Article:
1981 – The phone rings. What day, what month? I do not know. A woman’s voice asks me, on behalf of Bishop Habib Bacha, to attend a meeting at the Greek-Catholic Archdiocese of Beirut (me, a Maronite!) in order to fund an orphanage. My answer was immediate: No! (I was too young to be part of these charities “created just to entertain women who have nothing else to do!” ) At the insistence of the polite lady on the phone, I finally agreed to go, but without committing.
2006 – I’m still here. The stranger on the phone and all the ladies attending the first meeting, plus the newcomers who joined them over the years, are now my colleagues and friends. How many memories together!
They offered us a convent that needed to be transformed into an orphanage for deprived children. We had nothing, we knew nothing. Still young and without experience, we had to find the necessary funds to start that project. We were motivated and decided to succeed.
From the first day, working committees were established and, like an anthill in action, we got down to business: building, painting, furnish as soon as possible what would become the Centre Mar Semaan.
We started the construction work in Wadi al Karm. It was fun to see all of us, young mothers turned, overnight, into architects and decorators! We lived on the construction site, discussing, questioning, advising, wading through mud and concrete. Then came the furnishing: beds, mattresses, wardrobes, plus kitchen equipment, laundry and others.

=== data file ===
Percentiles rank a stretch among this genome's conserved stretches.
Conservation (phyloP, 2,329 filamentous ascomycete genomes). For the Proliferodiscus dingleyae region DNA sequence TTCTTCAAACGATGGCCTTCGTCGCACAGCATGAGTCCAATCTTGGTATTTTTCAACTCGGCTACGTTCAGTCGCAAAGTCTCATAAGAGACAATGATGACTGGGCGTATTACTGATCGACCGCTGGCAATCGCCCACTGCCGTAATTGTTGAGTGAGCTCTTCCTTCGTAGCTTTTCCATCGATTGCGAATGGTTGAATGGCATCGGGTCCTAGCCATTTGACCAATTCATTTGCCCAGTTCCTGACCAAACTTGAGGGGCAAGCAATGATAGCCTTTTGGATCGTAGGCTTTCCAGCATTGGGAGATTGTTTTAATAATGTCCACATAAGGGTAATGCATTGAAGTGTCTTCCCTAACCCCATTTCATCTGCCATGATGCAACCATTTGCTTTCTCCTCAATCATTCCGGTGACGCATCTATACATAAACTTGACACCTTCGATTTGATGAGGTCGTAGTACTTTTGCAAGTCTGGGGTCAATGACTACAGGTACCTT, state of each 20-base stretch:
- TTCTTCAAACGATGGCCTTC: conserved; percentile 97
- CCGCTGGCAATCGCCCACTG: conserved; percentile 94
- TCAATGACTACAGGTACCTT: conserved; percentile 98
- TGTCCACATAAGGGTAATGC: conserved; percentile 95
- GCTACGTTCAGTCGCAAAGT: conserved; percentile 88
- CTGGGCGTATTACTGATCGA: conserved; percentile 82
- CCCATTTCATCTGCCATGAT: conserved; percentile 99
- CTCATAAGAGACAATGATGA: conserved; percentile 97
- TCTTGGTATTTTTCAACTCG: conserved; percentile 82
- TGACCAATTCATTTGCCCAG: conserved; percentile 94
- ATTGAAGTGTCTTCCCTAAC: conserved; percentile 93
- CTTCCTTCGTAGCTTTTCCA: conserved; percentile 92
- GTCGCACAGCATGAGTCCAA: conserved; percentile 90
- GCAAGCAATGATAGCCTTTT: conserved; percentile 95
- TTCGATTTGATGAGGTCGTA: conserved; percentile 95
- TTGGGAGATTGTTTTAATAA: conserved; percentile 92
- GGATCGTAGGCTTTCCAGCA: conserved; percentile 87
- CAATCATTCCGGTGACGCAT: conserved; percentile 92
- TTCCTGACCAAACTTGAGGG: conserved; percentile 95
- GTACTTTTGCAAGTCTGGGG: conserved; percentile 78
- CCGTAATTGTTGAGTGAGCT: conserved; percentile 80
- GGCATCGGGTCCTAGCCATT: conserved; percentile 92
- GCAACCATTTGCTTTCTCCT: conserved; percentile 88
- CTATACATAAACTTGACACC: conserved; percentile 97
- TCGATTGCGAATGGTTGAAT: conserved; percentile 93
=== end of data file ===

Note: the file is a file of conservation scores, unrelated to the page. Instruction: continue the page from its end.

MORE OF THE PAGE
Meanwhile the rest of the team was recruiting a social worker, a psychologist, instructors and staff for this big house. The interviews were going well and finally the large family of Mar Semaan was all set to accommodate fifty children, girls and boys of different ages, and ready to teach them how to live, play, work, and love.
And there it was, this convent, once silent, full with children whose shouts and laughter echoed through its walls, children who, after an early unhappy childhood, had rediscovered the joy of living. Just seeing them smile, jumping to our neck as soon as one of us paid a visit to the Centre just to feel a little ‘je ne sais quoi’ in the back of her throat and a little warm in her heart. In their eyes we can read that we were right to fight for them.
Thirty years later, we are now grandmothers. With our minds full of happy memories, we continue, all of us, to work tirelessly perpetuating the work we are proud of.
THANK YOU for calling me that winter’s afternoon 1981!